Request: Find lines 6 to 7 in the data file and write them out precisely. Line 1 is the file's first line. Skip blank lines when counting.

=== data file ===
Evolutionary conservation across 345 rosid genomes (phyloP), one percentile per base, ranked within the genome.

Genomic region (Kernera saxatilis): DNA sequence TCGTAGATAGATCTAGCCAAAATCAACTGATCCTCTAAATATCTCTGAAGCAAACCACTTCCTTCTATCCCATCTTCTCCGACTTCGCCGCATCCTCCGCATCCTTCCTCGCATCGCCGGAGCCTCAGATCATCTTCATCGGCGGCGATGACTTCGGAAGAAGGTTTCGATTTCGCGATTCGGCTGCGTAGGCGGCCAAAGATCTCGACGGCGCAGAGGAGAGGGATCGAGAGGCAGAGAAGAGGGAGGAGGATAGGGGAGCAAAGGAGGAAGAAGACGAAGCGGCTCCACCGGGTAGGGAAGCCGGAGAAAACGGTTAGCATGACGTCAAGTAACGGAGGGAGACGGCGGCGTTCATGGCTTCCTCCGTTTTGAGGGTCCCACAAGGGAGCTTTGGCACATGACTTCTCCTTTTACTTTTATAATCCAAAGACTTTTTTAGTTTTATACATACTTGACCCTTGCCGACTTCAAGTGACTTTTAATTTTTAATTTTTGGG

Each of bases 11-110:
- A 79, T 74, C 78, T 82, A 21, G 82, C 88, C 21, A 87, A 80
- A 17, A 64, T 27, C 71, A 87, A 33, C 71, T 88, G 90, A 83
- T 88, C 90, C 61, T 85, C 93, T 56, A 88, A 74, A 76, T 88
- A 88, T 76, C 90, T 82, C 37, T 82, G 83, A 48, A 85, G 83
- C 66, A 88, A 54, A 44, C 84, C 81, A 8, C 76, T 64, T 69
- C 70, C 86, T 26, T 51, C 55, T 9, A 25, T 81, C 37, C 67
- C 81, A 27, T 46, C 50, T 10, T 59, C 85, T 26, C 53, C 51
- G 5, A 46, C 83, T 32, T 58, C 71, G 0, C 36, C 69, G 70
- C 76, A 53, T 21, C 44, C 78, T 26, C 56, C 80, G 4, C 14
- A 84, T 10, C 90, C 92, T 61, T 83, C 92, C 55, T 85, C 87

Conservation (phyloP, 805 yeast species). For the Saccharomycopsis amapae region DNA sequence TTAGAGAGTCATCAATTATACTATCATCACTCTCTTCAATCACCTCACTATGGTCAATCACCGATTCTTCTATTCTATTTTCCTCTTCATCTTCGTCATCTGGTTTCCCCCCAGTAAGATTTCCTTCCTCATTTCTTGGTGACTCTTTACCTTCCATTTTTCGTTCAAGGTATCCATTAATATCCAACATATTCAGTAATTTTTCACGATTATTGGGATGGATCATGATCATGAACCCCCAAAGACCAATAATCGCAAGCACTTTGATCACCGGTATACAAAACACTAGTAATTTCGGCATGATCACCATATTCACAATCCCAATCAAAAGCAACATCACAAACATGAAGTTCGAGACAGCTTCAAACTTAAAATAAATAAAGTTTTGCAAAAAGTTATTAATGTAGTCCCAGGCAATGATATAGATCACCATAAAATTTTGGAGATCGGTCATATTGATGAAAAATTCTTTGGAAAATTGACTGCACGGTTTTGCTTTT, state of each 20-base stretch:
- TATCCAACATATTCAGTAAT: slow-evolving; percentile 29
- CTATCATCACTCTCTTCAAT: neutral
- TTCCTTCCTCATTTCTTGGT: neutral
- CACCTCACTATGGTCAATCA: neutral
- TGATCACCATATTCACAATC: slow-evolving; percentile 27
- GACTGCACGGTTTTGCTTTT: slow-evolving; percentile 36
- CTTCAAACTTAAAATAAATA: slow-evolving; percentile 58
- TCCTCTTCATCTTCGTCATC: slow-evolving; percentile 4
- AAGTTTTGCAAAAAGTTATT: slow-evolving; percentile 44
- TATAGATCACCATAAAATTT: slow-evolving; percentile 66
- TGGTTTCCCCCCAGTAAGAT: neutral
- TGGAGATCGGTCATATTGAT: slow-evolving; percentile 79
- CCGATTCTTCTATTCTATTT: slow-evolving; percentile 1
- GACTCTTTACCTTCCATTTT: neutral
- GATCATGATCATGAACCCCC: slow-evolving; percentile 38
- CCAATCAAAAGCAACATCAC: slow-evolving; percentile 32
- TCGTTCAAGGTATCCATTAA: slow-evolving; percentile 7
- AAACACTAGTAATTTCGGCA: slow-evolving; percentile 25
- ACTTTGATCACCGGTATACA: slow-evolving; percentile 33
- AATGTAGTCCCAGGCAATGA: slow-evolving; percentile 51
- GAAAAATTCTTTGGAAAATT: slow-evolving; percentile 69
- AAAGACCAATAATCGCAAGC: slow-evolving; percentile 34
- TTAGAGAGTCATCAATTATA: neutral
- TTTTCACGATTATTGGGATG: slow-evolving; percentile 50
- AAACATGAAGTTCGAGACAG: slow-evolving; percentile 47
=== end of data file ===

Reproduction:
- T 88, C 90, C 61, T 85, C 93, T 56, A 88, A 74, A 76, T 88
- A 88, T 76, C 90, T 82, C 37, T 82, G 83, A 48, A 85, G 83